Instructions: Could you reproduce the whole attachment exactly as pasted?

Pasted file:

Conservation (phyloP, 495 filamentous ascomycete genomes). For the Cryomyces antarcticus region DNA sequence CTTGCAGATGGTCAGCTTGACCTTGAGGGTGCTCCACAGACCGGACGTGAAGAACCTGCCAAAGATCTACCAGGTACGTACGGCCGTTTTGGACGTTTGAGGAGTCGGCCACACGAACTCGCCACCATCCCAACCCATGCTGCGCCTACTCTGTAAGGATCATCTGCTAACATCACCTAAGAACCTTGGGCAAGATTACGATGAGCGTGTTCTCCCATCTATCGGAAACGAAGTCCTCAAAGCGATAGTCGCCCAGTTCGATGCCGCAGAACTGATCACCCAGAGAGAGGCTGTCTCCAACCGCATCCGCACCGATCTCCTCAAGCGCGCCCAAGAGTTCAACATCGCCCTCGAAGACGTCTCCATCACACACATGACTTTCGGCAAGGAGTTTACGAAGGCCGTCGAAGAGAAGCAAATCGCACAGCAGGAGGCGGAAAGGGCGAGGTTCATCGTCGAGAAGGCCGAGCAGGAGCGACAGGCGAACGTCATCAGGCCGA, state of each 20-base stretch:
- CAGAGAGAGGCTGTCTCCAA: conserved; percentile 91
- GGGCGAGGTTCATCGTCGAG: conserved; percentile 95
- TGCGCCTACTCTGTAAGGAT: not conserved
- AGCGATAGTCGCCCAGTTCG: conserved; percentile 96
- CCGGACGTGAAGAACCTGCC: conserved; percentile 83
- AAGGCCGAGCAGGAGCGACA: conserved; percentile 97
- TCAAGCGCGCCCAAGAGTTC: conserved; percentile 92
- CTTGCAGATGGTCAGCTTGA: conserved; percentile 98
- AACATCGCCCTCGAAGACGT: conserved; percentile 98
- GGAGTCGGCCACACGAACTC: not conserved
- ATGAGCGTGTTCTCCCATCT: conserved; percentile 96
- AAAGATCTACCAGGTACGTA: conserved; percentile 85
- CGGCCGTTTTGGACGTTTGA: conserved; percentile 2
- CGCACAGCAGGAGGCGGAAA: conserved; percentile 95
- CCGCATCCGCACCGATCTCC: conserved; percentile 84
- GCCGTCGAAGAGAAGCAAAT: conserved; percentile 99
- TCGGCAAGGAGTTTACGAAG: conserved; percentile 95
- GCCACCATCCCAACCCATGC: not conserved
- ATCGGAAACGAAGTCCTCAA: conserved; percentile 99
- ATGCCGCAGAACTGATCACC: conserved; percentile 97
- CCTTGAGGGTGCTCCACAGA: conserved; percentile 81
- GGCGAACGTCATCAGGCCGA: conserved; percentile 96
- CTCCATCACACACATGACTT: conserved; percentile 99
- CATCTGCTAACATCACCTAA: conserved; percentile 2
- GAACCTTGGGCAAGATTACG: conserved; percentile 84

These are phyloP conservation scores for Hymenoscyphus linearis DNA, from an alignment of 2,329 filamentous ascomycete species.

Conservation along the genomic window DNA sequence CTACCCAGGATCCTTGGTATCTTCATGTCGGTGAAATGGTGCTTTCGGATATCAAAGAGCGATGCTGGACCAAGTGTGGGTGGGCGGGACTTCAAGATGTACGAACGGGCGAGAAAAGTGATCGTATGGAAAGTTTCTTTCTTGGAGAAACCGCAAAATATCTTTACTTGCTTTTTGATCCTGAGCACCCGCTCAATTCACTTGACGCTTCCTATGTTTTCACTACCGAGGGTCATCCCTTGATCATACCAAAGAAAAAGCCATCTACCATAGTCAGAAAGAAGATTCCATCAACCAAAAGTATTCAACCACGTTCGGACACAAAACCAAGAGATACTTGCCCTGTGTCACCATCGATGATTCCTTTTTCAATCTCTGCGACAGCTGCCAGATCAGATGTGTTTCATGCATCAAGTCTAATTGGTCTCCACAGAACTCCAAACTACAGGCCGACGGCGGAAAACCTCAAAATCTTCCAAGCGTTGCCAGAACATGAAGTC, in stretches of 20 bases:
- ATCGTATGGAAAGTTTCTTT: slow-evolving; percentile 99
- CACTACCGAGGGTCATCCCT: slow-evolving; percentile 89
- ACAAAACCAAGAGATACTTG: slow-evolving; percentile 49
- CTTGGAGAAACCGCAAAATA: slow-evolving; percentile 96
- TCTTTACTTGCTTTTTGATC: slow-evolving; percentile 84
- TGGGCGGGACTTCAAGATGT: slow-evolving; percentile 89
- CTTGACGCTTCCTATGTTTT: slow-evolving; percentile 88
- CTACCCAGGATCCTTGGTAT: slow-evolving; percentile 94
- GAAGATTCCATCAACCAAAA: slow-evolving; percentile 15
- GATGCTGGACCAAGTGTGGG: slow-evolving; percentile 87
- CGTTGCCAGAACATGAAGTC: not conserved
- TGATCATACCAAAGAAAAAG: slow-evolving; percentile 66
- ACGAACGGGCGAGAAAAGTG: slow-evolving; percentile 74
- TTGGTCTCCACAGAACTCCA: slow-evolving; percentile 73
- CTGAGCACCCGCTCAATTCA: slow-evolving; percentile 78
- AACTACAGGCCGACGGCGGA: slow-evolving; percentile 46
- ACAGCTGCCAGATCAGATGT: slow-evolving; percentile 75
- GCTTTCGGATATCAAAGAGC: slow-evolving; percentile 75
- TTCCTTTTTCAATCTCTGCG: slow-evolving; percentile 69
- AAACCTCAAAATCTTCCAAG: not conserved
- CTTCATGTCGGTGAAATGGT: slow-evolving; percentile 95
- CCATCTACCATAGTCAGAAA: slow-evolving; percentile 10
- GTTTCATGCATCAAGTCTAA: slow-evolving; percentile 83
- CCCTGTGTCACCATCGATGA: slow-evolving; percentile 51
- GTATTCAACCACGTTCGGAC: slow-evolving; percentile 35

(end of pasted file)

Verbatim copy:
Conservation (phyloP, 495 filamentous ascomycete genomes). For the Cryomyces antarcticus region DNA sequence CTTGCAGATGGTCAGCTTGACCTTGAGGGTGCTCCACAGACCGGACGTGAAGAACCTGCCAAAGATCTACCAGGTACGTACGGCCGTTTTGGACGTTTGAGGAGTCGGCCACACGAACTCGCCACCATCCCAACCCATGCTGCGCCTACTCTGTAAGGATCATCTGCTAACATCACCTAAGAACCTTGGGCAAGATTACGATGAGCGTGTTCTCCCATCTATCGGAAACGAAGTCCTCAAAGCGATAGTCGCCCAGTTCGATGCCGCAGAACTGATCACCCAGAGAGAGGCTGTCTCCAACCGCATCCGCACCGATCTCCTCAAGCGCGCCCAAGAGTTCAACATCGCCCTCGAAGACGTCTCCATCACACACATGACTTTCGGCAAGGAGTTTACGAAGGCCGTCGAAGAGAAGCAAATCGCACAGCAGGAGGCGGAAAGGGCGAGGTTCATCGTCGAGAAGGCCGAGCAGGAGCGACAGGCGAACGTCATCAGGCCGA, state of each 20-base stretch:
- CAGAGAGAGGCTGTCTCCAA: conserved; percentile 91
- GGGCGAGGTTCATCGTCGAG: conserved; percentile 95
- TGCGCCTACTCTGTAAGGAT: not conserved
- AGCGATAGTCGCCCAGTTCG: conserved; percentile 96
- CCGGACGTGAAGAACCTGCC: conserved; percentile 83
- AAGGCCGAGCAGGAGCGACA: conserved; percentile 97
- TCAAGCGCGCCCAAGAGTTC: conserved; percentile 92
- CTTGCAGATGGTCAGCTTGA: conserved; percentile 98
- AACATCGCCCTCGAAGACGT: conserved; percentile 98
- GGAGTCGGCCACACGAACTC: not conserved
- ATGAGCGTGTTCTCCCATCT: conserved; percentile 96
- AAAGATCTACCAGGTACGTA: conserved; percentile 85
- CGGCCGTTTTGGACGTTTGA: conserved; percentile 2
- CGCACAGCAGGAGGCGGAAA: conserved; percentile 95
- CCGCATCCGCACCGATCTCC: conserved; percentile 84
- GCCGTCGAAGAGAAGCAAAT: conserved; percentile 99
- TCGGCAAGGAGTTTACGAAG: conserved; percentile 95
- GCCACCATCCCAACCCATGC: not conserved
- ATCGGAAACGAAGTCCTCAA: conserved; percentile 99
- ATGCCGCAGAACTGATCACC: conserved; percentile 97
- CCTTGAGGGTGCTCCACAGA: conserved; percentile 81
- GGCGAACGTCATCAGGCCGA: conserved; percentile 96
- CTCCATCACACACATGACTT: conserved; percentile 99
- CATCTGCTAACATCACCTAA: conserved; percentile 2
- GAACCTTGGGCAAGATTACG: conserved; percentile 84

These are phyloP conservation scores for Hymenoscyphus linearis DNA, from an alignment of 2,329 filamentous ascomycete species.

Conservation along the genomic window DNA sequence CTACCCAGGATCCTTGGTATCTTCATGTCGGTGAAATGGTGCTTTCGGATATCAAAGAGCGATGCTGGACCAAGTGTGGGTGGGCGGGACTTCAAGATGTACGAACGGGCGAGAAAAGTGATCGTATGGAAAGTTTCTTTCTTGGAGAAACCGCAAAATATCTTTACTTGCTTTTTGATCCTGAGCACCCGCTCAATTCACTTGACGCTTCCTATGTTTTCACTACCGAGGGTCATCCCTTGATCATACCAAAGAAAAAGCCATCTACCATAGTCAGAAAGAAGATTCCATCAACCAAAAGTATTCAACCACGTTCGGACACAAAACCAAGAGATACTTGCCCTGTGTCACCATCGATGATTCCTTTTTCAATCTCTGCGACAGCTGCCAGATCAGATGTGTTTCATGCATCAAGTCTAATTGGTCTCCACAGAACTCCAAACTACAGGCCGACGGCGGAAAACCTCAAAATCTTCCAAGCGTTGCCAGAACATGAAGTC, in stretches of 20 bases:
- ATCGTATGGAAAGTTTCTTT: slow-evolving; percentile 99
- CACTACCGAGGGTCATCCCT: slow-evolving; percentile 89
- ACAAAACCAAGAGATACTTG: slow-evolving; percentile 49
- CTTGGAGAAACCGCAAAATA: slow-evolving; percentile 96
- TCTTTACTTGCTTTTTGATC: slow-evolving; percentile 84
- TGGGCGGGACTTCAAGATGT: slow-evolving; percentile 89
- CTTGACGCTTCCTATGTTTT: slow-evolving; percentile 88
- CTACCCAGGATCCTTGGTAT: slow-evolving; percentile 94
- GAAGATTCCATCAACCAAAA: slow-evolving; percentile 15
- GATGCTGGACCAAGTGTGGG: slow-evolving; percentile 87
- CGTTGCCAGAACATGAAGTC: not conserved
- TGATCATACCAAAGAAAAAG: slow-evolving; percentile 66
- ACGAACGGGCGAGAAAAGTG: slow-evolving; percentile 74
- TTGGTCTCCACAGAACTCCA: slow-evolving; percentile 73
- CTGAGCACCCGCTCAATTCA: slow-evolving; percentile 78
- AACTACAGGCCGACGGCGGA: slow-evolving; percentile 46
- ACAGCTGCCAGATCAGATGT: slow-evolving; percentile 75
- GCTTTCGGATATCAAAGAGC: slow-evolving; percentile 75
- TTCCTTTTTCAATCTCTGCG: slow-evolving; percentile 69
- AAACCTCAAAATCTTCCAAG: not conserved
- CTTCATGTCGGTGAAATGGT: slow-evolving; percentile 95
- CCATCTACCATAGTCAGAAA: slow-evolving; percentile 10
- GTTTCATGCATCAAGTCTAA: slow-evolving; percentile 83
- CCCTGTGTCACCATCGATGA: slow-evolving; percentile 51
- GTATTCAACCACGTTCGGAC: slow-evolving; percentile 35